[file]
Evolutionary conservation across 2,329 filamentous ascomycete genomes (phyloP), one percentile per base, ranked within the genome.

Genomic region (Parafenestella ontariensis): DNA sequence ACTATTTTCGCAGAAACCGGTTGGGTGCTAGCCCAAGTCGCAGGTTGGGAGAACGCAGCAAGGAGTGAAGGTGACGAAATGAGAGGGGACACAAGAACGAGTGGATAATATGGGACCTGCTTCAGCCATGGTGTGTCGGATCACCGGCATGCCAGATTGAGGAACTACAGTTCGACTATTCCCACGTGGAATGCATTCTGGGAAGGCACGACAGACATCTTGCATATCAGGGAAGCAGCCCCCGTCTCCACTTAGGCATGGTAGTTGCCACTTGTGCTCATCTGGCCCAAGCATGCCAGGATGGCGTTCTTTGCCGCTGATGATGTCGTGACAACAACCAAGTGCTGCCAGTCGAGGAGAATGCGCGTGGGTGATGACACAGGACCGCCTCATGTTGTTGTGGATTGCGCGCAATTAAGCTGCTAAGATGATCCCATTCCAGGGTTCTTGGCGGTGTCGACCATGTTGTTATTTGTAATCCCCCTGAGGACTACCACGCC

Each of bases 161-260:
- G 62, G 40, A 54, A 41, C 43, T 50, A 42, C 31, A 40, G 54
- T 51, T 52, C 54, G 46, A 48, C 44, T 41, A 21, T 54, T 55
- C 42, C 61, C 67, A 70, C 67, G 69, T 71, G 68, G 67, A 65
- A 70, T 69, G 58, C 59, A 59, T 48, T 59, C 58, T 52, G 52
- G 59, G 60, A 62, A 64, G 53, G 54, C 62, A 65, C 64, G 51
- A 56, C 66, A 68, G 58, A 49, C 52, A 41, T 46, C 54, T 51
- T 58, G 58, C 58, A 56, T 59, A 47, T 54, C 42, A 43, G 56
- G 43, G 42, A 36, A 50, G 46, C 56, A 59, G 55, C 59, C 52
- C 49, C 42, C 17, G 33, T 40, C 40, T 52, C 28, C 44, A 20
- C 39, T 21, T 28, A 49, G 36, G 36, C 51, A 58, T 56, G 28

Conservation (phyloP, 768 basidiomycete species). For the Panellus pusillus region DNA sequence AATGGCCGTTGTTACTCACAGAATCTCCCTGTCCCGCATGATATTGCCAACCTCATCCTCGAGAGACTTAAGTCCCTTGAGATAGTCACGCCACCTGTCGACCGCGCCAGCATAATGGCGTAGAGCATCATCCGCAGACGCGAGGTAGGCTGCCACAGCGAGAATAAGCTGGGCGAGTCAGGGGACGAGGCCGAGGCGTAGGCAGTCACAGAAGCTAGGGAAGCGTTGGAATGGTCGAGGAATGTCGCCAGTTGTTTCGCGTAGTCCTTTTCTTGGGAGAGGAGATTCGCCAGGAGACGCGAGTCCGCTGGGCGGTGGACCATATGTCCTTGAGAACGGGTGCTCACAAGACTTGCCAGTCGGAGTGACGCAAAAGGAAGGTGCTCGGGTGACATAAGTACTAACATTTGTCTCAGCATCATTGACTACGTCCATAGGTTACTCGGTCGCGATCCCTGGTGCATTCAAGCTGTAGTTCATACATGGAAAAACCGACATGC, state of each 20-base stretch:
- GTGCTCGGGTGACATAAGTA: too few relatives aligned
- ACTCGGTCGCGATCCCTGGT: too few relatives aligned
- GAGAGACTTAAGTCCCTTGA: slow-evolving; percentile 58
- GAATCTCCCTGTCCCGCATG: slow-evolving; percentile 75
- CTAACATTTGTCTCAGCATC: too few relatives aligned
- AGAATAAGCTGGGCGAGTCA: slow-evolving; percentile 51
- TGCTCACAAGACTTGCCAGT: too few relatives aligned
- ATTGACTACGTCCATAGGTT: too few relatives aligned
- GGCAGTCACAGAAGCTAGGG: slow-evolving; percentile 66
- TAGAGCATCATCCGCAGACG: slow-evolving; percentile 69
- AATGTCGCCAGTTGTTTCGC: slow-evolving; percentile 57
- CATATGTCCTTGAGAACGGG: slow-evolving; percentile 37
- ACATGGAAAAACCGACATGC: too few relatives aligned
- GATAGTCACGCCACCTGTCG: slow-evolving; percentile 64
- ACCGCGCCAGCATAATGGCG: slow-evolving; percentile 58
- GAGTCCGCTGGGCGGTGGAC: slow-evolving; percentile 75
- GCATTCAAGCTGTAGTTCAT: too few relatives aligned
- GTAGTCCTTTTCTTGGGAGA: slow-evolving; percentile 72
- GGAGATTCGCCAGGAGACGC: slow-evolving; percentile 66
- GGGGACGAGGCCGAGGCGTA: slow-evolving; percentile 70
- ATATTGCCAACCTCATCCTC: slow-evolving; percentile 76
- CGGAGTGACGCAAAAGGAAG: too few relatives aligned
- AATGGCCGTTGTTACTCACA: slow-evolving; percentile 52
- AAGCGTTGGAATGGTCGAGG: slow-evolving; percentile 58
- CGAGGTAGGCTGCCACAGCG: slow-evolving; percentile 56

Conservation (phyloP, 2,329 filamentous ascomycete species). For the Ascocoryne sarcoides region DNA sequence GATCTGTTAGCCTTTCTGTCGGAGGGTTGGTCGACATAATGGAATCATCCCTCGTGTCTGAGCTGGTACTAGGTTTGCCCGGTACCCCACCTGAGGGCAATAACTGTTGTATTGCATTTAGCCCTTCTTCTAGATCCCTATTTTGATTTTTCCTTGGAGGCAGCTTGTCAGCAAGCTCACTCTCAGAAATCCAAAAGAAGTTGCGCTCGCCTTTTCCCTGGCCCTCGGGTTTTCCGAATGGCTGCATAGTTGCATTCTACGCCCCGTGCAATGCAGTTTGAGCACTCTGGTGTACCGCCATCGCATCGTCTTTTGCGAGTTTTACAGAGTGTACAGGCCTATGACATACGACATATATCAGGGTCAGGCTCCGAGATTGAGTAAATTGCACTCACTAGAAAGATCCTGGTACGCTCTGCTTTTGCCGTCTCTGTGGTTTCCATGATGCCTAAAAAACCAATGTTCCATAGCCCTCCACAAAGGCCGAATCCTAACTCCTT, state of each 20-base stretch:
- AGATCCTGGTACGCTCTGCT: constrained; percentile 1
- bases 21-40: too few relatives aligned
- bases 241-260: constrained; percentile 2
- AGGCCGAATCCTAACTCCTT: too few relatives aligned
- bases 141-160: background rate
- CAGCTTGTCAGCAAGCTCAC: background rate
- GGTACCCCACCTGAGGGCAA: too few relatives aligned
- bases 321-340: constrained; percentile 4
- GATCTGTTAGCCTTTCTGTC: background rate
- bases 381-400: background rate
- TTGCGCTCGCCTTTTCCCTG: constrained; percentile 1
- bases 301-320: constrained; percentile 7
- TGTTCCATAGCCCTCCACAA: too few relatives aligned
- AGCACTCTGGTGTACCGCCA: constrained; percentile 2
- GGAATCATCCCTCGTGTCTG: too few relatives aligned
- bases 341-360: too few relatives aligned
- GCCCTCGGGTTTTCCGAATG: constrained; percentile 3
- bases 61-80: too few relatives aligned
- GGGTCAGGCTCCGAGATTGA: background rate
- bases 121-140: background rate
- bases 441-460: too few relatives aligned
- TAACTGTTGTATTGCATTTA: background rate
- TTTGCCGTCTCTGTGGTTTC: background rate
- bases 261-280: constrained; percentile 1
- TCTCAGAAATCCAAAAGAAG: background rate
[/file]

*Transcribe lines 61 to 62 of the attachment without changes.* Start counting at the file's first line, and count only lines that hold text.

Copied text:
- bases 441-460: too few relatives aligned
- TAACTGTTGTATTGCATTTA: background rate